Thom Atkinson - 18th-century Medical Artifacts (from the Wellcome Collection, London)

1. Phrenological Heads

2. Case of Glass Eyes

3. Amputation Saws

4. Assorted Syringes 

5. Sir Hiram Maxim’s Pipe of Peace

6. Medicine Chest

The Jigsaw Murders Case

On September 14, 1935, Buck Ruxton, a physician who lived in Lancashire, near the English-Scottish border, murdered his wife Isabella and her maid Mary Rogerson, and then mutilated their bodies and scattered the parts, in an effort to make them unidentifiable.

After a passerby discovered some remains under a bridge in Scotland, a team of forensic experts was assembled.

Using an array of scientific methods, the experts identified the victims and unmasked the perpetrator.

The painstaking reconstruction of the bodies of Isabella Ruxton and Mary Rogerson by forensic pathologist John Glaister Jr. and anatomist James Couper Brash—and pioneering use of photographic superimpositions—was the key evidence that led to Dr. Ruxton’s conviction and execution.

The success of the methods used in the Ruxton case, which was widely reported in the press, led to increased public and professional trust in the capabilities of forensic science.”

Monotropa Uniflora

"Also known as the ghost plantIndian pipe, or corpse plant. 

Unlike most plants, it is white and does not contain chlorophyll. Instead of generating energy from sunlight, it is parasitic, more specifically a myco-heterotroph. Its hosts are certain fungi that are mycorrhizal with trees, meaning it ultimately gets its energy from photosynthetic trees. Since it is not dependent on sunlight to grow, it can grow in very dark environments as in the understory of dense forest. It is often associated with beech trees. 

The complex relationship that allows this plant to grow also makes propagation difficult.

The plant is sometimes completely white but commonly has black flecks and a pale pink coloration. Rare variants may have a deep red color.”

How not to vomit, tip no. 1:

Do not eat the strawberry cheesecake your friends left in your fridge directly after half a pound of boiled collard greens with onions. Just don’t do it. 

Richard Harrington
Abandoned NASA trailer, found somewhere between LA & Vegas

Richard Harrington

Abandoned NASA trailer, found somewhere between LA & Vegas

Cairlinn - Bahamas- Nassau- Bay Street- Burns House (2004)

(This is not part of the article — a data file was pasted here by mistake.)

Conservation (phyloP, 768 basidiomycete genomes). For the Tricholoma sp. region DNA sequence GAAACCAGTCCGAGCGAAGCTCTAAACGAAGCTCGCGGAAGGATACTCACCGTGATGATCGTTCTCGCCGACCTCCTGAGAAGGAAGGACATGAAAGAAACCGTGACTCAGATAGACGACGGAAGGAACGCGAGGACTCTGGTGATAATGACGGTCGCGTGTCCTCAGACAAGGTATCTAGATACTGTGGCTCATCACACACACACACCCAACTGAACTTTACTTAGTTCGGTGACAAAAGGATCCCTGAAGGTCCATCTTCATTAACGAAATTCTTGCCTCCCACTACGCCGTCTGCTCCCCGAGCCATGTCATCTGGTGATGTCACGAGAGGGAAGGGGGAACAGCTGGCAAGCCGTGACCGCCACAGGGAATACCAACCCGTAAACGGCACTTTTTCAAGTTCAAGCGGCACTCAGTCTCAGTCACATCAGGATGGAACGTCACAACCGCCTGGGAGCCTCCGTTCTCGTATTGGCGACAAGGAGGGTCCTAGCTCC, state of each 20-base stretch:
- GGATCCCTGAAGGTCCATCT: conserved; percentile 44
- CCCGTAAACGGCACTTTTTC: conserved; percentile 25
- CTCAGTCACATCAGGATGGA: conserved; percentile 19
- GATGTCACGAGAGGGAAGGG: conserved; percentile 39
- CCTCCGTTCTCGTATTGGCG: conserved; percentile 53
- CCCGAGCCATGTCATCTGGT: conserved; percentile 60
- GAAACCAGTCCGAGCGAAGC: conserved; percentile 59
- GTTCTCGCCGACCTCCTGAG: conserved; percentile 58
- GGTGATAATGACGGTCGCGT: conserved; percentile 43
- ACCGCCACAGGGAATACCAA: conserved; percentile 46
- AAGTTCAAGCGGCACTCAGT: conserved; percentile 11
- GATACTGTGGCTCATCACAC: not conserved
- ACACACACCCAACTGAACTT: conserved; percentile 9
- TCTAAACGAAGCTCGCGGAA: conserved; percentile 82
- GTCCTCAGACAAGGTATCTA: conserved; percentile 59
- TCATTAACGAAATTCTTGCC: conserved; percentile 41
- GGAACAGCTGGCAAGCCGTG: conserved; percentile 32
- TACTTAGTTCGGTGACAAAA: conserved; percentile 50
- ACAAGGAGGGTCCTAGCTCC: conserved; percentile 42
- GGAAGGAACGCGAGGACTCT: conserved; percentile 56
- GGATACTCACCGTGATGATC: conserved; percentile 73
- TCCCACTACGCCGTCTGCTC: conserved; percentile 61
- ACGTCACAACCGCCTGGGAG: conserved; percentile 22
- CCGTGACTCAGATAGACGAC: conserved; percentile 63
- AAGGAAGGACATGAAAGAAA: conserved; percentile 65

Cairlinn - Bahamas- Nassau- Bay Street- Burns House (2004)

Albert von Schrenck-Notzing
"Schrenck-Notzing was a German physician, psychiatrist and notable psychic researcher, who devoted his time to the study of paranormal events connected with mediumship, hypnotism and telepathy.
He investigated the medium Eva Carrière and believed the ectoplasm she produced was genuine. However, Schrenck-Notzing did not believe her ectoplasm ‘materializations’ were anything to do with spirits; he claimed they were the result of ‘ideoplasty’ in which the medium could form images onto ectoplasm from her mind. 
He published the book Phenomena of Materialisation in English translation (1920), which included photographs of the ectoplasm. 
Critics pointed out the photographs revealed marks of magazine cut-outs, pins and a piece of string.”

Albert von Schrenck-Notzing

"Schrenck-Notzing was a German physician, psychiatrist and notable psychic researcher, who devoted his time to the study of paranormal events connected with mediumship, hypnotism and telepathy.

He investigated the medium Eva Carrière and believed the ectoplasm she produced was genuine. However, Schrenck-Notzing did not believe her ectoplasm ‘materializations’ were anything to do with spirits; he claimed they were the result of ‘ideoplasty’ in which the medium could form images onto ectoplasm from her mind. 

He published the book Phenomena of Materialisation in English translation (1920), which included photographs of the ectoplasm.

Critics pointed out the photographs revealed marks of magazine cut-outs, pins and a piece of string.”

Septim themes